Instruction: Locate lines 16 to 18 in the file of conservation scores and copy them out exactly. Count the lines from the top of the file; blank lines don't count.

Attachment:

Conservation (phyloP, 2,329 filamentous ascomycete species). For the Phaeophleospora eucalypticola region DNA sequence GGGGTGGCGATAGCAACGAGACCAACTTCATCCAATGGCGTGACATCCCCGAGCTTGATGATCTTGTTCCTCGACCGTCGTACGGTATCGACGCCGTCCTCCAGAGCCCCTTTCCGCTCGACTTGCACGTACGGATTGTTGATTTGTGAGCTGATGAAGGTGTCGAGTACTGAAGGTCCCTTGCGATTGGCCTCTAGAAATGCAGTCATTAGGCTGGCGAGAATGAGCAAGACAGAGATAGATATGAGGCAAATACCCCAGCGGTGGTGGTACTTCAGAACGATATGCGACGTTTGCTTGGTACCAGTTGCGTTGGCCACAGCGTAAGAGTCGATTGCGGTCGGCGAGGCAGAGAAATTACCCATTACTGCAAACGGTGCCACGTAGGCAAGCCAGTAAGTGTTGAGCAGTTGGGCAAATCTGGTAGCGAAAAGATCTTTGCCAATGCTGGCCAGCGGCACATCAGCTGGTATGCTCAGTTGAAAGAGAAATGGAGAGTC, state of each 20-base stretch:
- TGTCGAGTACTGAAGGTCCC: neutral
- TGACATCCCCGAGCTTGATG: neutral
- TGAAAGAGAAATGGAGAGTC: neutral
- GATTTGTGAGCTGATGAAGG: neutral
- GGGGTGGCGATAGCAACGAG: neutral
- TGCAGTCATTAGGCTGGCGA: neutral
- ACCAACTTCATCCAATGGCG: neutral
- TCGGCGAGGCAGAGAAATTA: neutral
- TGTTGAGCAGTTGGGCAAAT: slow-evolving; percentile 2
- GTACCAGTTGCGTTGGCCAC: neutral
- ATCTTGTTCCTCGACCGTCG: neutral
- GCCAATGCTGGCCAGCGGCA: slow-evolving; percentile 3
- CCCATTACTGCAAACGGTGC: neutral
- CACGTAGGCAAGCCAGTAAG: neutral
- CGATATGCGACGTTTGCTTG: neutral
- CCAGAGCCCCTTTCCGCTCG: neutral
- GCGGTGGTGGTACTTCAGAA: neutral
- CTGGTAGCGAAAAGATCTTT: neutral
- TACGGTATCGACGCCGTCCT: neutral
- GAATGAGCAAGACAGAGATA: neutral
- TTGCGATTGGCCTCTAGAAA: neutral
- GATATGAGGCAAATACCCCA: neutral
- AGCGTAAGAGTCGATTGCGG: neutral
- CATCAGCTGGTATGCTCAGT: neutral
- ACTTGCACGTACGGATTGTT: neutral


- CGATATGCGACGTTTGCTTG: neutral
- CCAGAGCCCCTTTCCGCTCG: neutral
- GCGGTGGTGGTACTTCAGAA: neutral